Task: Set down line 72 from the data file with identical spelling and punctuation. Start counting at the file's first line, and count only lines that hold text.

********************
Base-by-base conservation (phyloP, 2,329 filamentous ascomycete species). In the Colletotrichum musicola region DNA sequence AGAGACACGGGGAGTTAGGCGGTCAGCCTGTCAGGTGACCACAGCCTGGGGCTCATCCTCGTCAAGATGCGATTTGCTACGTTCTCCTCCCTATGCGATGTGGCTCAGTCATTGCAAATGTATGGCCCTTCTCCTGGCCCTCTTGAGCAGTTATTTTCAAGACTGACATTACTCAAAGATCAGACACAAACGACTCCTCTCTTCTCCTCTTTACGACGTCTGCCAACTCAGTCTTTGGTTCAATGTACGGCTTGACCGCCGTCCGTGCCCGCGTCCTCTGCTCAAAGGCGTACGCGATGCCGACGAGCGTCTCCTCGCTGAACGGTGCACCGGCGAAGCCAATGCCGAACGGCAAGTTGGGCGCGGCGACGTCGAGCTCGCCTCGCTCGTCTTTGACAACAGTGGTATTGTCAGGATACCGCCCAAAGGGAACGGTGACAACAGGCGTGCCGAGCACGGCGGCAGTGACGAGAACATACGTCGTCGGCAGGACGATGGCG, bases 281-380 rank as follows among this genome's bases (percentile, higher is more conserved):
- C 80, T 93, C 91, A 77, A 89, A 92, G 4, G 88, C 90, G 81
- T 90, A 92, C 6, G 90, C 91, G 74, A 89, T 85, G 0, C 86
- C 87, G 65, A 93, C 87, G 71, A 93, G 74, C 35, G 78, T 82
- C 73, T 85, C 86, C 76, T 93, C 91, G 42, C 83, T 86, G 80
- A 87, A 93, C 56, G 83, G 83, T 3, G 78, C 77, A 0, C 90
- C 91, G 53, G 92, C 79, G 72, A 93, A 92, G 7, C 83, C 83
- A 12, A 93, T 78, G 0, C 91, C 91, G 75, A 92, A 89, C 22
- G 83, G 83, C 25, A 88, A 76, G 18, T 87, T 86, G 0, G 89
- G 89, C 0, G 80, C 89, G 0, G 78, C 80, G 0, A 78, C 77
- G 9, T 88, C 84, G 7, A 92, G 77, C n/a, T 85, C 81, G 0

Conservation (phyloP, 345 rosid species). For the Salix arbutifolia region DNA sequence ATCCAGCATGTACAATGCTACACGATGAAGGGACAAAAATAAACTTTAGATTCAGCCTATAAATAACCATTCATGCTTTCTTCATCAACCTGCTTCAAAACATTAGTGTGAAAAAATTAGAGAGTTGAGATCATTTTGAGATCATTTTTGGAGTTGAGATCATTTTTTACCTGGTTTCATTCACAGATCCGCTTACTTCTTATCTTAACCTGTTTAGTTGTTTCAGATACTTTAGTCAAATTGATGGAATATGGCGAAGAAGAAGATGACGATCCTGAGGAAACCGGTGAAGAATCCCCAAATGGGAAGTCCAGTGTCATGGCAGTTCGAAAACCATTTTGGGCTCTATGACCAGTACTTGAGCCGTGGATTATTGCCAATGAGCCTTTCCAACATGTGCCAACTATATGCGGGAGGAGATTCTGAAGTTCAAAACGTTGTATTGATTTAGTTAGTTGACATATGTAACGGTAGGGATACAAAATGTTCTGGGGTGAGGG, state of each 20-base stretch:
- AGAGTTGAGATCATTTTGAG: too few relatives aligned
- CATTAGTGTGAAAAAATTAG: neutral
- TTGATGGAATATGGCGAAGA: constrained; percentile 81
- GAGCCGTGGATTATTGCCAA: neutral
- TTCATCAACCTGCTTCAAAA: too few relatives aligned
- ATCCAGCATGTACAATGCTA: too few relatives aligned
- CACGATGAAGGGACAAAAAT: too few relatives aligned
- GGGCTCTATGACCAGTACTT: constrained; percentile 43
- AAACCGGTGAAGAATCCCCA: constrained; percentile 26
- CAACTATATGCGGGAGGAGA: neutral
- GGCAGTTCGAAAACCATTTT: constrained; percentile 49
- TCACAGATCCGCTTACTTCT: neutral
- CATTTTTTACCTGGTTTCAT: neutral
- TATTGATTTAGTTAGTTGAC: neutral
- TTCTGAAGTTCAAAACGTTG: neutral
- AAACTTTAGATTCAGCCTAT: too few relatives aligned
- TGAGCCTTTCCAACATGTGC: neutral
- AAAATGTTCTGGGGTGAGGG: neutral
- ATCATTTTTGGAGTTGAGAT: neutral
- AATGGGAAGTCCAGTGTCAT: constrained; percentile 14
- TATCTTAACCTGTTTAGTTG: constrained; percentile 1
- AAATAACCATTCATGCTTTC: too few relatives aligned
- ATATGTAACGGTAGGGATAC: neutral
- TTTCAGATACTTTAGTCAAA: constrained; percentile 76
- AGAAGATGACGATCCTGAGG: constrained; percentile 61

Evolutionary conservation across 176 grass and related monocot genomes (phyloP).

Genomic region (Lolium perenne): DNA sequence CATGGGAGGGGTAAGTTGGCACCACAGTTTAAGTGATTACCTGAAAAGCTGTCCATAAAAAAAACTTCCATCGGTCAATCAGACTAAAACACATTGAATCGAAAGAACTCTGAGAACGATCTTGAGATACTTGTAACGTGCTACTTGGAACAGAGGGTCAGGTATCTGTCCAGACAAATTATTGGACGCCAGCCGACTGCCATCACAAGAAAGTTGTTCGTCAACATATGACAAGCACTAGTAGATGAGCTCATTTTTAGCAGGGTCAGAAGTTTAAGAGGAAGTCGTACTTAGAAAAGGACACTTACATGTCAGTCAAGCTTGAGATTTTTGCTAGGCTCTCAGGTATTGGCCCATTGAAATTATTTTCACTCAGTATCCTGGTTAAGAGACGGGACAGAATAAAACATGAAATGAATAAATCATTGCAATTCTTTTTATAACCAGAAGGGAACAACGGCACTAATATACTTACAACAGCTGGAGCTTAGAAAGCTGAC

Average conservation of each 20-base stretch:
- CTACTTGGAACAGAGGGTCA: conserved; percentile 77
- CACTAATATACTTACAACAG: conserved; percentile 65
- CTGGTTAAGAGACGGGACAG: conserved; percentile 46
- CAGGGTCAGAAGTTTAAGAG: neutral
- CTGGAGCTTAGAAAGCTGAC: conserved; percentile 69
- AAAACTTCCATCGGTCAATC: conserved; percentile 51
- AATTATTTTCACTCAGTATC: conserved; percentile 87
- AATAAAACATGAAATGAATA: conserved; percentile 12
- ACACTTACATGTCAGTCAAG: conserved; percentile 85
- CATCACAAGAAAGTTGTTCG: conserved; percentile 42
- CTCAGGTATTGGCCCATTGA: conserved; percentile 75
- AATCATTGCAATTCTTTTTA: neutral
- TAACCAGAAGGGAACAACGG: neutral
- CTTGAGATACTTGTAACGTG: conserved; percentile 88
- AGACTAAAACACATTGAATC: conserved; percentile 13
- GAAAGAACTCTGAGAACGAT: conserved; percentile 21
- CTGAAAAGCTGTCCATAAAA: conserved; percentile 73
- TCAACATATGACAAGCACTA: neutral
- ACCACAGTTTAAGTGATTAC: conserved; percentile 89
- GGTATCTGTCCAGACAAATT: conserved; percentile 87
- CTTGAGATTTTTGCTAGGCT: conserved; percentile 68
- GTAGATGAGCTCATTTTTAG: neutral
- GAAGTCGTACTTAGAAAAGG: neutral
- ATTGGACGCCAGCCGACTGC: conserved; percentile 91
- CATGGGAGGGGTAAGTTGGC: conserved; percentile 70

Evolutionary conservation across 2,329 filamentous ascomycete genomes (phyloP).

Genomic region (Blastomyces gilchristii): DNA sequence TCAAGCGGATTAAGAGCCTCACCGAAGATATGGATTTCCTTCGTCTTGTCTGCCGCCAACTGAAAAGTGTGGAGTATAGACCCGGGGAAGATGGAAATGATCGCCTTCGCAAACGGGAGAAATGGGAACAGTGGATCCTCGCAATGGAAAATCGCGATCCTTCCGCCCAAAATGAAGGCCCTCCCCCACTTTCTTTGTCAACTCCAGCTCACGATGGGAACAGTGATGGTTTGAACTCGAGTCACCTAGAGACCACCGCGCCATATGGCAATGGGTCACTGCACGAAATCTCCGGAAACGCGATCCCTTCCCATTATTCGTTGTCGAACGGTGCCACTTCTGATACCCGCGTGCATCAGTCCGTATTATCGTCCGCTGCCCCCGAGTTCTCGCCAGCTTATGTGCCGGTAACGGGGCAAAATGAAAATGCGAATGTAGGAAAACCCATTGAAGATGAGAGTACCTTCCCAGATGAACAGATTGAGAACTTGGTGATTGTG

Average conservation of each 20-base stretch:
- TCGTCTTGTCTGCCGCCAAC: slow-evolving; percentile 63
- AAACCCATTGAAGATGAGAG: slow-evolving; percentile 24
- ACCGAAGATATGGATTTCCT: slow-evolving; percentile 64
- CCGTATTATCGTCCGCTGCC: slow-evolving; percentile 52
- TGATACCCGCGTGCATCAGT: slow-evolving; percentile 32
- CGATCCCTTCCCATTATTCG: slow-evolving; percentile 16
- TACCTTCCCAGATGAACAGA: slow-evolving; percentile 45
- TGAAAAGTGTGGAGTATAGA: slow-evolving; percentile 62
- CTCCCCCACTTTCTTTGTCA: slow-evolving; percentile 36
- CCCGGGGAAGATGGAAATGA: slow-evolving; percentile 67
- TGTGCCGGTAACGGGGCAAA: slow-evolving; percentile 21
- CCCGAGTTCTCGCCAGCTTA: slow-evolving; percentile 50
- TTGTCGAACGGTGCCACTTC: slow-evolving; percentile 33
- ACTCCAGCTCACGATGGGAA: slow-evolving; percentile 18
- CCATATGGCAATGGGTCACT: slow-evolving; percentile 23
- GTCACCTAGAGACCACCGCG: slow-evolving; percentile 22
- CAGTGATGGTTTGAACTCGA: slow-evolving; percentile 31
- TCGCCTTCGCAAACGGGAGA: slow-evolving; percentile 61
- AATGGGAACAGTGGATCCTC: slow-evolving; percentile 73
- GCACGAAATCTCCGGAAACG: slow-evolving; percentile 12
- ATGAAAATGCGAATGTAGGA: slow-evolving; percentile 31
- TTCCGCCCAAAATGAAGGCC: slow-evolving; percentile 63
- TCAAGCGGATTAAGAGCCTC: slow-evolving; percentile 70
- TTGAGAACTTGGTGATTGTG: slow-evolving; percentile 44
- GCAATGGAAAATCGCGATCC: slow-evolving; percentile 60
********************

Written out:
- CCGTATTATCGTCCGCTGCC: slow-evolving; percentile 52